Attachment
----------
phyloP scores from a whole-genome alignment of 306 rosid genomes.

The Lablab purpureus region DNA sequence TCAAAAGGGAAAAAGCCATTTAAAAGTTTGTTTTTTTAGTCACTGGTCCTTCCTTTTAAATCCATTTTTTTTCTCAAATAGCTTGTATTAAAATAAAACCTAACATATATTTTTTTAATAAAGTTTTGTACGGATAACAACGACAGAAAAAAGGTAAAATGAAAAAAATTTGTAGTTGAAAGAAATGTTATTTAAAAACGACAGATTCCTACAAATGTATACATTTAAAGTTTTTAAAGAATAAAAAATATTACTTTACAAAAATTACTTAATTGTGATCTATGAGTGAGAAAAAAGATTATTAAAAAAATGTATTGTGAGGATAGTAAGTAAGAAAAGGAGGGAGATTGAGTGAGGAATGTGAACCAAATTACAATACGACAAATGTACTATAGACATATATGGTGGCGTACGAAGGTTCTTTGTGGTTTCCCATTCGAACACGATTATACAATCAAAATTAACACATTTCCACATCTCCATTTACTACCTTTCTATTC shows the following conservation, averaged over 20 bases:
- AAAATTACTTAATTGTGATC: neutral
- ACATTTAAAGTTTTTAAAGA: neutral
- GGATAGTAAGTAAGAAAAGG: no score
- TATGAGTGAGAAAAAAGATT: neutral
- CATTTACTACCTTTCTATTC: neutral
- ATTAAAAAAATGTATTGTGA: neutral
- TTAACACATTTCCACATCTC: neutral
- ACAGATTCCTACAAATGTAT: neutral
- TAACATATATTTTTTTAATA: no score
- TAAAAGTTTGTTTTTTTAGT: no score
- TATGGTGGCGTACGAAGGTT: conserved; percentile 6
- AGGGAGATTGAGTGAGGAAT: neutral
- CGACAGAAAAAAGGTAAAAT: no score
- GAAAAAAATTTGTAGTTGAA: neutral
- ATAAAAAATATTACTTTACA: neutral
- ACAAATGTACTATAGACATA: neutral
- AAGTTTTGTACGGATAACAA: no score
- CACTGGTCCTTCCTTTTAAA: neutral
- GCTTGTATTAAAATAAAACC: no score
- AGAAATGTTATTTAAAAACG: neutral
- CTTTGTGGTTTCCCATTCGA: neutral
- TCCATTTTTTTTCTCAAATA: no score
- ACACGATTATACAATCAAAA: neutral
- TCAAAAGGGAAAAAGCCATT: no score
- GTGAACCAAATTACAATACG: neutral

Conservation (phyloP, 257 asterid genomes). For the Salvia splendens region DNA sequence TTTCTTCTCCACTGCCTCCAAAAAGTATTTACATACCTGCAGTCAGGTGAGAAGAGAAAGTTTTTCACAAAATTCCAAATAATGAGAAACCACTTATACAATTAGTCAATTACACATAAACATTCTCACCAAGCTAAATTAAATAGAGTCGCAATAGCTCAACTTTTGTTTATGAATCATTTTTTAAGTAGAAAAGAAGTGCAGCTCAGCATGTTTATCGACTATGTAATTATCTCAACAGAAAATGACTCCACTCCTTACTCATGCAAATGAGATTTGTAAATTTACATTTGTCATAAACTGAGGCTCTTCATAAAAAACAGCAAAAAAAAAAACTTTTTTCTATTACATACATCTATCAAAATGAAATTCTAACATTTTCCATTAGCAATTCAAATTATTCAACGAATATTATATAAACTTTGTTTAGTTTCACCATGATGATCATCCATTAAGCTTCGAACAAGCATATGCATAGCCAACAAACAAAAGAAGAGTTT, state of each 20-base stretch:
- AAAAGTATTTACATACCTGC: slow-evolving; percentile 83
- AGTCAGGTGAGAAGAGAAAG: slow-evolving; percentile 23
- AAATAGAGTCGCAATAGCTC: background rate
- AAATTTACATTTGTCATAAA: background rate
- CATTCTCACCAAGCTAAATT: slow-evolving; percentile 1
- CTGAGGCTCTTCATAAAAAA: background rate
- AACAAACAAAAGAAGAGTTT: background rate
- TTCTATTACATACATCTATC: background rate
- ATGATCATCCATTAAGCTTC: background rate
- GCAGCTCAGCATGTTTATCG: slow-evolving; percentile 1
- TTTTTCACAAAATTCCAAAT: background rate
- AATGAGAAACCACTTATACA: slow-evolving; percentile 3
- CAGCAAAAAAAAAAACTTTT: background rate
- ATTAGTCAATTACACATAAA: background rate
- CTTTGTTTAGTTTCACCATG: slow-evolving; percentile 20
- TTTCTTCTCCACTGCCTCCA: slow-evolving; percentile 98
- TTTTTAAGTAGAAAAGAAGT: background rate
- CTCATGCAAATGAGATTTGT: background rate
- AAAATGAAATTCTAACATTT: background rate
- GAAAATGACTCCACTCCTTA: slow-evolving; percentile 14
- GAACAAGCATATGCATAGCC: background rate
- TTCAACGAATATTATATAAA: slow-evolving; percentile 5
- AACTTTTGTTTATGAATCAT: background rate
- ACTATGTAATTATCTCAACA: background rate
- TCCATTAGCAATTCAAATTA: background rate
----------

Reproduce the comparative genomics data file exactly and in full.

phyloP scores from a whole-genome alignment of 306 rosid genomes.

The Lablab purpureus region DNA sequence TCAAAAGGGAAAAAGCCATTTAAAAGTTTGTTTTTTTAGTCACTGGTCCTTCCTTTTAAATCCATTTTTTTTCTCAAATAGCTTGTATTAAAATAAAACCTAACATATATTTTTTTAATAAAGTTTTGTACGGATAACAACGACAGAAAAAAGGTAAAATGAAAAAAATTTGTAGTTGAAAGAAATGTTATTTAAAAACGACAGATTCCTACAAATGTATACATTTAAAGTTTTTAAAGAATAAAAAATATTACTTTACAAAAATTACTTAATTGTGATCTATGAGTGAGAAAAAAGATTATTAAAAAAATGTATTGTGAGGATAGTAAGTAAGAAAAGGAGGGAGATTGAGTGAGGAATGTGAACCAAATTACAATACGACAAATGTACTATAGACATATATGGTGGCGTACGAAGGTTCTTTGTGGTTTCCCATTCGAACACGATTATACAATCAAAATTAACACATTTCCACATCTCCATTTACTACCTTTCTATTC shows the following conservation, averaged over 20 bases:
- AAAATTACTTAATTGTGATC: neutral
- ACATTTAAAGTTTTTAAAGA: neutral
- GGATAGTAAGTAAGAAAAGG: no score
- TATGAGTGAGAAAAAAGATT: neutral
- CATTTACTACCTTTCTATTC: neutral
- ATTAAAAAAATGTATTGTGA: neutral
- TTAACACATTTCCACATCTC: neutral
- ACAGATTCCTACAAATGTAT: neutral
- TAACATATATTTTTTTAATA: no score
- TAAAAGTTTGTTTTTTTAGT: no score
- TATGGTGGCGTACGAAGGTT: conserved; percentile 6
- AGGGAGATTGAGTGAGGAAT: neutral
- CGACAGAAAAAAGGTAAAAT: no score
- GAAAAAAATTTGTAGTTGAA: neutral
- ATAAAAAATATTACTTTACA: neutral
- ACAAATGTACTATAGACATA: neutral
- AAGTTTTGTACGGATAACAA: no score
- CACTGGTCCTTCCTTTTAAA: neutral
- GCTTGTATTAAAATAAAACC: no score
- AGAAATGTTATTTAAAAACG: neutral
- CTTTGTGGTTTCCCATTCGA: neutral
- TCCATTTTTTTTCTCAAATA: no score
- ACACGATTATACAATCAAAA: neutral
- TCAAAAGGGAAAAAGCCATT: no score
- GTGAACCAAATTACAATACG: neutral

Conservation (phyloP, 257 asterid genomes). For the Salvia splendens region DNA sequence TTTCTTCTCCACTGCCTCCAAAAAGTATTTACATACCTGCAGTCAGGTGAGAAGAGAAAGTTTTTCACAAAATTCCAAATAATGAGAAACCACTTATACAATTAGTCAATTACACATAAACATTCTCACCAAGCTAAATTAAATAGAGTCGCAATAGCTCAACTTTTGTTTATGAATCATTTTTTAAGTAGAAAAGAAGTGCAGCTCAGCATGTTTATCGACTATGTAATTATCTCAACAGAAAATGACTCCACTCCTTACTCATGCAAATGAGATTTGTAAATTTACATTTGTCATAAACTGAGGCTCTTCATAAAAAACAGCAAAAAAAAAAACTTTTTTCTATTACATACATCTATCAAAATGAAATTCTAACATTTTCCATTAGCAATTCAAATTATTCAACGAATATTATATAAACTTTGTTTAGTTTCACCATGATGATCATCCATTAAGCTTCGAACAAGCATATGCATAGCCAACAAACAAAAGAAGAGTTT, state of each 20-base stretch:
- AAAAGTATTTACATACCTGC: slow-evolving; percentile 83
- AGTCAGGTGAGAAGAGAAAG: slow-evolving; percentile 23
- AAATAGAGTCGCAATAGCTC: background rate
- AAATTTACATTTGTCATAAA: background rate
- CATTCTCACCAAGCTAAATT: slow-evolving; percentile 1
- CTGAGGCTCTTCATAAAAAA: background rate
- AACAAACAAAAGAAGAGTTT: background rate
- TTCTATTACATACATCTATC: background rate
- ATGATCATCCATTAAGCTTC: background rate
- GCAGCTCAGCATGTTTATCG: slow-evolving; percentile 1
- TTTTTCACAAAATTCCAAAT: background rate
- AATGAGAAACCACTTATACA: slow-evolving; percentile 3
- CAGCAAAAAAAAAAACTTTT: background rate
- ATTAGTCAATTACACATAAA: background rate
- CTTTGTTTAGTTTCACCATG: slow-evolving; percentile 20
- TTTCTTCTCCACTGCCTCCA: slow-evolving; percentile 98
- TTTTTAAGTAGAAAAGAAGT: background rate
- CTCATGCAAATGAGATTTGT: background rate
- AAAATGAAATTCTAACATTT: background rate
- GAAAATGACTCCACTCCTTA: slow-evolving; percentile 14
- GAACAAGCATATGCATAGCC: background rate
- TTCAACGAATATTATATAAA: slow-evolving; percentile 5
- AACTTTTGTTTATGAATCAT: background rate
- ACTATGTAATTATCTCAACA: background rate
- TCCATTAGCAATTCAAATTA: background rate